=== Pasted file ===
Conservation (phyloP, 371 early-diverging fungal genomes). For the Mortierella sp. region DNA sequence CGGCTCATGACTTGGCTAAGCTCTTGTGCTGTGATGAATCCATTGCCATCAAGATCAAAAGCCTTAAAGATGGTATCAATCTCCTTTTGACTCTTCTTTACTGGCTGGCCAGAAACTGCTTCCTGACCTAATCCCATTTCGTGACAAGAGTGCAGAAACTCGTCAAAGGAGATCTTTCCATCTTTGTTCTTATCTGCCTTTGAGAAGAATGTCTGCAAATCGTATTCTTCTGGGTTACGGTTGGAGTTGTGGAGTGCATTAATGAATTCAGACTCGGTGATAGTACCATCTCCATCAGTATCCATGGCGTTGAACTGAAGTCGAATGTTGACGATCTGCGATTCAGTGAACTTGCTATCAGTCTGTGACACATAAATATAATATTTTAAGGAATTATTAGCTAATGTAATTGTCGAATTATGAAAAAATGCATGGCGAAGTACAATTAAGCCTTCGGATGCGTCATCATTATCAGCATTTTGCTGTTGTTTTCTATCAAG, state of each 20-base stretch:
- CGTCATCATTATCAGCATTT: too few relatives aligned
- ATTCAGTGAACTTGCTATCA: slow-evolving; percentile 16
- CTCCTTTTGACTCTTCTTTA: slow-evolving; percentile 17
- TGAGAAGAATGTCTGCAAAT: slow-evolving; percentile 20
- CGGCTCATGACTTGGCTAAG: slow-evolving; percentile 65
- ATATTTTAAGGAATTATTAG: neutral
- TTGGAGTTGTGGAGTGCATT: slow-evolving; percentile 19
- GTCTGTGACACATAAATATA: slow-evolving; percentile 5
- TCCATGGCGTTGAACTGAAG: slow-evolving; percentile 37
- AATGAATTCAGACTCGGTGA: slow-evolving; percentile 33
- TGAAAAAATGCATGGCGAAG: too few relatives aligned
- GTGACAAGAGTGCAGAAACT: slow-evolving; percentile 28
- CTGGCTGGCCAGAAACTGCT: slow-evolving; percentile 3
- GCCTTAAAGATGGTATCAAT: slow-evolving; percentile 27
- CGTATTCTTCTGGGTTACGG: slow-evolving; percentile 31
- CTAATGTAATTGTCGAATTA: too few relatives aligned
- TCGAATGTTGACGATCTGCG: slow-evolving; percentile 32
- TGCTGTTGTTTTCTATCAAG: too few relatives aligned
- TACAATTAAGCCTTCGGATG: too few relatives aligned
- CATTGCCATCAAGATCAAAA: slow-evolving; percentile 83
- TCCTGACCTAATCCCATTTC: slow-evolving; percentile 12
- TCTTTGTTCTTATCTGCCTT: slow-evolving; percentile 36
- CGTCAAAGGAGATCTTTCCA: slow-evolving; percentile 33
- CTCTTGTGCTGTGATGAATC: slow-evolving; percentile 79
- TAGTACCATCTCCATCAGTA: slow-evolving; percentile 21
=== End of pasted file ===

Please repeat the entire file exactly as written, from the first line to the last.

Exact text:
Conservation (phyloP, 371 early-diverging fungal genomes). For the Mortierella sp. region DNA sequence CGGCTCATGACTTGGCTAAGCTCTTGTGCTGTGATGAATCCATTGCCATCAAGATCAAAAGCCTTAAAGATGGTATCAATCTCCTTTTGACTCTTCTTTACTGGCTGGCCAGAAACTGCTTCCTGACCTAATCCCATTTCGTGACAAGAGTGCAGAAACTCGTCAAAGGAGATCTTTCCATCTTTGTTCTTATCTGCCTTTGAGAAGAATGTCTGCAAATCGTATTCTTCTGGGTTACGGTTGGAGTTGTGGAGTGCATTAATGAATTCAGACTCGGTGATAGTACCATCTCCATCAGTATCCATGGCGTTGAACTGAAGTCGAATGTTGACGATCTGCGATTCAGTGAACTTGCTATCAGTCTGTGACACATAAATATAATATTTTAAGGAATTATTAGCTAATGTAATTGTCGAATTATGAAAAAATGCATGGCGAAGTACAATTAAGCCTTCGGATGCGTCATCATTATCAGCATTTTGCTGTTGTTTTCTATCAAG, state of each 20-base stretch:
- CGTCATCATTATCAGCATTT: too few relatives aligned
- ATTCAGTGAACTTGCTATCA: slow-evolving; percentile 16
- CTCCTTTTGACTCTTCTTTA: slow-evolving; percentile 17
- TGAGAAGAATGTCTGCAAAT: slow-evolving; percentile 20
- CGGCTCATGACTTGGCTAAG: slow-evolving; percentile 65
- ATATTTTAAGGAATTATTAG: neutral
- TTGGAGTTGTGGAGTGCATT: slow-evolving; percentile 19
- GTCTGTGACACATAAATATA: slow-evolving; percentile 5
- TCCATGGCGTTGAACTGAAG: slow-evolving; percentile 37
- AATGAATTCAGACTCGGTGA: slow-evolving; percentile 33
- TGAAAAAATGCATGGCGAAG: too few relatives aligned
- GTGACAAGAGTGCAGAAACT: slow-evolving; percentile 28
- CTGGCTGGCCAGAAACTGCT: slow-evolving; percentile 3
- GCCTTAAAGATGGTATCAAT: slow-evolving; percentile 27
- CGTATTCTTCTGGGTTACGG: slow-evolving; percentile 31
- CTAATGTAATTGTCGAATTA: too few relatives aligned
- TCGAATGTTGACGATCTGCG: slow-evolving; percentile 32
- TGCTGTTGTTTTCTATCAAG: too few relatives aligned
- TACAATTAAGCCTTCGGATG: too few relatives aligned
- CATTGCCATCAAGATCAAAA: slow-evolving; percentile 83
- TCCTGACCTAATCCCATTTC: slow-evolving; percentile 12
- TCTTTGTTCTTATCTGCCTT: slow-evolving; percentile 36
- CGTCAAAGGAGATCTTTCCA: slow-evolving; percentile 33
- CTCTTGTGCTGTGATGAATC: slow-evolving; percentile 79
- TAGTACCATCTCCATCAGTA: slow-evolving; percentile 21